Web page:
On Linux file systems, Filebeat uses the inode and device to identify files. When a file is removed from disk, the inode may be assigned to a new file. In use cases involving file rotation, if an old file is removed and a new one is created immediately afterwards, the new file may have the exact same inode as the file that was removed. In this case, Filebeat assumes that the new file is the same as the old and tries to continue reading at the old position, which is not correct.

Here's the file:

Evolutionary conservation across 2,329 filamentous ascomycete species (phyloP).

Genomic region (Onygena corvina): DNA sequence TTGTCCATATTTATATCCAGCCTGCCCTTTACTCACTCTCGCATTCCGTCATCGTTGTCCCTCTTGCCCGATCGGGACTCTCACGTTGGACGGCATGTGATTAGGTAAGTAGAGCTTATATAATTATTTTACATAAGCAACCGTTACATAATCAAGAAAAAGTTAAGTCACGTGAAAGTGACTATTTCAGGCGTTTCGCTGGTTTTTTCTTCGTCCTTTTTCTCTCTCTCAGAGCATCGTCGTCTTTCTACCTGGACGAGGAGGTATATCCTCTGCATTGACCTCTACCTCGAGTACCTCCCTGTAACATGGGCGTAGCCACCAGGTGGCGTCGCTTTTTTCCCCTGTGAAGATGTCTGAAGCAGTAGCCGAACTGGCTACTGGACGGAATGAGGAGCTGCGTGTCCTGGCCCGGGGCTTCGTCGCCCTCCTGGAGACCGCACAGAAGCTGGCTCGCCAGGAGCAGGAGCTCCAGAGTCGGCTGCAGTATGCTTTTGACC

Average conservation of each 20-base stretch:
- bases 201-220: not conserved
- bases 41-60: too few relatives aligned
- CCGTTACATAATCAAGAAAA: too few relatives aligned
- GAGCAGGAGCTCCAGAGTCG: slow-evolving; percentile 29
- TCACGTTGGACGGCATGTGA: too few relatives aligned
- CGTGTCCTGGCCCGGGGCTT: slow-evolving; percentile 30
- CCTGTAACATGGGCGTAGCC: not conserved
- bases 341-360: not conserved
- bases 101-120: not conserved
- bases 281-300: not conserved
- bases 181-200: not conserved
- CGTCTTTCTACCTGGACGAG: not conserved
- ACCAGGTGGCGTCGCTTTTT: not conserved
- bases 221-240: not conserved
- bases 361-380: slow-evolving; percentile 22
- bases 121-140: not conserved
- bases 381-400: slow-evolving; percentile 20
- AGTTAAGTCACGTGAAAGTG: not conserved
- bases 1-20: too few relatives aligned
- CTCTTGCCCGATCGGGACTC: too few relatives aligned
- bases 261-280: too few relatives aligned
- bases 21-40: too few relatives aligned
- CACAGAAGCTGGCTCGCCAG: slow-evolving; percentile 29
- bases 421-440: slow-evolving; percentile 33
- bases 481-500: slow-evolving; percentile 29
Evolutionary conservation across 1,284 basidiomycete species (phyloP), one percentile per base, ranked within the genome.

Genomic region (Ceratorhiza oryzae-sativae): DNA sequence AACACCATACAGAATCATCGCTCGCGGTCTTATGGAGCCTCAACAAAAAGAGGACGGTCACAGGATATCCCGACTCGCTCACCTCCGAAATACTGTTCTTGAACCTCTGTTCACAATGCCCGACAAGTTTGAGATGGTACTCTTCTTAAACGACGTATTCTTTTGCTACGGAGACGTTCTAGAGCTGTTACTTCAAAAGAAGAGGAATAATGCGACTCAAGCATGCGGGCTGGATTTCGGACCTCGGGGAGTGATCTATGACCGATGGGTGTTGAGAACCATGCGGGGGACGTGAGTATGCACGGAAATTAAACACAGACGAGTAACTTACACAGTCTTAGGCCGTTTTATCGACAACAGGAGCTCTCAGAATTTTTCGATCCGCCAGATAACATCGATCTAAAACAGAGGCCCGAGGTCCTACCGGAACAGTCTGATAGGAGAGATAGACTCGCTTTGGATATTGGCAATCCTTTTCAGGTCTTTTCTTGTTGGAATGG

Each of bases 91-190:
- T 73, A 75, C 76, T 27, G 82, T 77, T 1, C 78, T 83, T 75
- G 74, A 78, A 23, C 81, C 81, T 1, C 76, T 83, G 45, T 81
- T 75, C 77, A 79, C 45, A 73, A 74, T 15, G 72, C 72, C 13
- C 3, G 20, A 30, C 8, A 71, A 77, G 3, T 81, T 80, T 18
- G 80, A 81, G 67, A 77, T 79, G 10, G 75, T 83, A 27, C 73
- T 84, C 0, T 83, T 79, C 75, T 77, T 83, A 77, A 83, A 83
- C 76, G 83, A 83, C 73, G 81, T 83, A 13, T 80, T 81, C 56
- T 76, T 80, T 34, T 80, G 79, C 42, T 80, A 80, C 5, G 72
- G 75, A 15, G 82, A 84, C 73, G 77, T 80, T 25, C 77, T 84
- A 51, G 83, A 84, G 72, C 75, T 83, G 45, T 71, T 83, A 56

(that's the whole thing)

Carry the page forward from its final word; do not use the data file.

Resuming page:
By default states are never removed from the registry file. To resolve the inode reuse issue, we recommend that you use the
clean_* options, especially
clean_inactive, to remove the state of inactive files. For example, if your files get rotated every 24 hours, and the rotated files are not updated anymore, you can set
ignore_older to 48 hours and
clean_inactive to 72 hours.
You can use
clean_removed for files that are removed from disk. Be aware that
clean_removed cleans the file state from the registry whenever a file cannot be found during a scan. If the file shows up again later, it will be sent again from scratch.